The detective is legendary among criminal justice jobs. Detectives find clues to help solve crimes, locate missing persons, and undercover fraudulent activities. Many detectives are employed by police departments. Often, they focus on just one particular area of crime. Detectives may be assigned to small property crimes, robbery-homicide, vice, juvenile, gang, or narcotics divisions.

Typical Job Duties

The primary responsibility of a detective is to find evidence that will help solve a case. Many detectives have worked up the ranks in a police department, starting out as a traffic or patrol officer. The experience they gained in their earlier criminal justice jobs will prove to be extremely beneficial. Detectives must have a firm understanding of law enforcement policies and procedures, strong communication skills, show vigilance to their surroundings, and have strong investigative skills.

A detective's job duties include:
  • Directing crime scene activities to look for initial clues and possible evidence. Interacting with crime scene investigators to make sure fingerprints are pulled, trace evidence is collected and proper tire or shoe impressions are made.
  • Interviewing victims and witnesses to determine the facts of the case and generate possible leads.
  • Examining financial records, performing extensive background checks, and researching behavior patterns to look for clues
  • Issuing search warrants and arresting, interrogating, and booking suspects
  • Informing victims or complainants about the status of the case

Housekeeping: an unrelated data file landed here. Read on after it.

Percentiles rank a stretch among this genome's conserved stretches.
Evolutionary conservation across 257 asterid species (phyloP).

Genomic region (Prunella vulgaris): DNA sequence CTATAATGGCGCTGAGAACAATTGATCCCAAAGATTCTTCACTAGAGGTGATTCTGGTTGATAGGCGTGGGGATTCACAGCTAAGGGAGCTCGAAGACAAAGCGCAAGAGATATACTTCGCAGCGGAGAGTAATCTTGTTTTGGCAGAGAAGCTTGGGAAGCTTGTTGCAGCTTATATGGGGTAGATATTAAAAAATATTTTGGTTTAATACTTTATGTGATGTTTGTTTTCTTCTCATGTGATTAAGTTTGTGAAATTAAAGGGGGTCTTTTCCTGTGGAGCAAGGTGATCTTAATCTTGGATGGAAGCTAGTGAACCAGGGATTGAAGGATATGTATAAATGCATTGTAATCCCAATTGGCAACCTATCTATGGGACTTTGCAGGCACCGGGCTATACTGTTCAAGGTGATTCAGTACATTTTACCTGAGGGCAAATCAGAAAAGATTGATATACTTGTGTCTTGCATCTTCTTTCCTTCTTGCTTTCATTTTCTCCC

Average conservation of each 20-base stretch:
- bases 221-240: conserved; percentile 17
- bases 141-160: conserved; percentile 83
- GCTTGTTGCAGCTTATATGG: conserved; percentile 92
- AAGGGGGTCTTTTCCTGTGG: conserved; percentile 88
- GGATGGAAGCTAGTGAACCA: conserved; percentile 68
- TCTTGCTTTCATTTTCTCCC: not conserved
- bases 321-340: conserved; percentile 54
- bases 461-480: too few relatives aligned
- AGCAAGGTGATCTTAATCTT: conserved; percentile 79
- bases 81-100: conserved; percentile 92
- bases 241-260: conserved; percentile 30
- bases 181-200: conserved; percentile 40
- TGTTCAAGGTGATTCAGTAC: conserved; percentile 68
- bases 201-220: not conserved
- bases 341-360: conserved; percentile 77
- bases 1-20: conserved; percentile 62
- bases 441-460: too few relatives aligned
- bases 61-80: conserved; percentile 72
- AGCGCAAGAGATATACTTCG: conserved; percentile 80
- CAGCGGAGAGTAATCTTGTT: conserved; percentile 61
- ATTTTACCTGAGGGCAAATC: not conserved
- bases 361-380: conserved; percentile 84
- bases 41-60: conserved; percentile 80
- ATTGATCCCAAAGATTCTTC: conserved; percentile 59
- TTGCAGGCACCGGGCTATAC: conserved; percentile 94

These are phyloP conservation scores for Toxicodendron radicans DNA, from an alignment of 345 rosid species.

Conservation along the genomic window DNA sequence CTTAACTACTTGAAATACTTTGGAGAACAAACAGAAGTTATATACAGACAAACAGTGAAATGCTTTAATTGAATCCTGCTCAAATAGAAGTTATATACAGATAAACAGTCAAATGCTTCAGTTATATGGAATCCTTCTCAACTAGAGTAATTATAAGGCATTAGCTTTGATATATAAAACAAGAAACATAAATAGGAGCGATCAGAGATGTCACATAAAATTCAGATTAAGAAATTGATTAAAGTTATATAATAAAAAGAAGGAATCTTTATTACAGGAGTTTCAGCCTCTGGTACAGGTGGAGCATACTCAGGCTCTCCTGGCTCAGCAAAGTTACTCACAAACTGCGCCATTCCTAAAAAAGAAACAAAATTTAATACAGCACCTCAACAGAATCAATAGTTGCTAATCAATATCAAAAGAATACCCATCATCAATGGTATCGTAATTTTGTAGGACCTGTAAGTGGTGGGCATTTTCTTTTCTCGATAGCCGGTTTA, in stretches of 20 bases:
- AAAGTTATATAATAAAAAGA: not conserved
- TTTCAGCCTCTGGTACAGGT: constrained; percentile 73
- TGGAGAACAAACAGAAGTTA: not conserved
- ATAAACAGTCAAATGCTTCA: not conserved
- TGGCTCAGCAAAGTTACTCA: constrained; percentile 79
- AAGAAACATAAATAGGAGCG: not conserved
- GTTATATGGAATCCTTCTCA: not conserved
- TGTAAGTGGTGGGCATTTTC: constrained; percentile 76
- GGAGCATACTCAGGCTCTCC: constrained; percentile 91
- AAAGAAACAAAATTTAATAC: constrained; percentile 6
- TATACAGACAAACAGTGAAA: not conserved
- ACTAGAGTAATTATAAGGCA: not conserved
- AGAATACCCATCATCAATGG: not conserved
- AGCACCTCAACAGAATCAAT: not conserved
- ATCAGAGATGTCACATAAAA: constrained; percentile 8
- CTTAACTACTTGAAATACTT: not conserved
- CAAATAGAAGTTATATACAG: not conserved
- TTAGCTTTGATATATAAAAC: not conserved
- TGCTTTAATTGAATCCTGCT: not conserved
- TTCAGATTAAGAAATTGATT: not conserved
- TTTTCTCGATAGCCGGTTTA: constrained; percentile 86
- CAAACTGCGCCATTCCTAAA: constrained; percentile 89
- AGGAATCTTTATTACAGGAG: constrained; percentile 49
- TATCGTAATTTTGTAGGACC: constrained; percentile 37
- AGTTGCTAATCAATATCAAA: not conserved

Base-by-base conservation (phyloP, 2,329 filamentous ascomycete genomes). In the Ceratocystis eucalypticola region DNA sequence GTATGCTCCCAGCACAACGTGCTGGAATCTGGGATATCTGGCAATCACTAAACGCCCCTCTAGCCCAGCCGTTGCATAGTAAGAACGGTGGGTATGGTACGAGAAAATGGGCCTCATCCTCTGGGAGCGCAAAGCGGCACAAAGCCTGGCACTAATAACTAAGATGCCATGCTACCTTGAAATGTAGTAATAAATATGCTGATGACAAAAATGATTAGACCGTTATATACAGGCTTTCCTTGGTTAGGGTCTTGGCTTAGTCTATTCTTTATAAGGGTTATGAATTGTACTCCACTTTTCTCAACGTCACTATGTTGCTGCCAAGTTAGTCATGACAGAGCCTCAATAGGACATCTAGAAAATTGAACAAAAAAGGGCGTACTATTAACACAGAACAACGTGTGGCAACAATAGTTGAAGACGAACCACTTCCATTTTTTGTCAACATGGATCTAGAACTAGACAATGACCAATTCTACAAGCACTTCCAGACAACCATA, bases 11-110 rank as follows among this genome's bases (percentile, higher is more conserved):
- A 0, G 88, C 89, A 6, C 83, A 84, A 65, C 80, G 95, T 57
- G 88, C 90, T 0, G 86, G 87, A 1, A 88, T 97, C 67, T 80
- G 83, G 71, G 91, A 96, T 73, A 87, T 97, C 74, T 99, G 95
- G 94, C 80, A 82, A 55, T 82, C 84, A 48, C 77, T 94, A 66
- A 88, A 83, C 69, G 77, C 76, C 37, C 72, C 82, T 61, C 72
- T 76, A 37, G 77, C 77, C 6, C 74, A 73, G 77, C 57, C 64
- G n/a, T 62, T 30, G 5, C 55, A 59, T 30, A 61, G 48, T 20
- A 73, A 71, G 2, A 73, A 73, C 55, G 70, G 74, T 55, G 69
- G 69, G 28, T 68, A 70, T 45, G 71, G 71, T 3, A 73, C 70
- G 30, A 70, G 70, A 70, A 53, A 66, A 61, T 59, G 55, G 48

• Preparing investigation reports and informational reports on possible suspects
  • Testifying in court

The work can be extremely dangerous. When criminals learn that law enforcement is closing in, they may go to violent extremes to get away. The hours can be long. Criminals do not take the evenings and weekends off. The job can be stressful on a daily basis. However, seeing justice done and the perpetrator of the crime caught outweighs any negatives this job has.


Very few people will begin a criminal justice career as a detective. In fact, most detective jobs require a few years of actual criminal justice work experience. Police departments want to make sure their detectives have top-notch investigative skills and a thorough knowledge of criminal justice and law enforcement. Working as a police officer can help budding detectives gain that valuable experience and knowledge.

Educational requirements will vary based on the department or agency. Some just require previous work experience, a high school diploma, and a physical fitness requirement. However, more and more detectives are deciding to go back to school and continue their education. A combination of experience and education can help them stand out from the other candidates. Many decide to take a few continuing education classes to help them learn more about one specific area of criminal justice or earn a certification. Others go back to earn an associate's or bachelor's degree in criminal justice.

Salary Potential

According to the U.S Bureau of Labor Statistics, the job outlook for detectives is favorable. Criminals show no signs of changing their ways, so detectives will have plenty of work to keep them busy. The majority of work will be found in the public sector, but some private sector opportunities do exist. The overall job growth rate is expected to be around 10% throughout the next decade. However, this growth rate will be impacted by the amount of taxpayer funding local, state, and federal law enforcement agencies receive.

A detective's salary is based on experience level, location, and years of service. The U.S. Bureau of Labor Statistics estimates the average salary for a detective is $65,860 a year. Smaller communities tend to pay less than larger cities. Benefits like health care insurance, pension plans, and paid time off are usually offered too.

Last Updated: 04/29/2014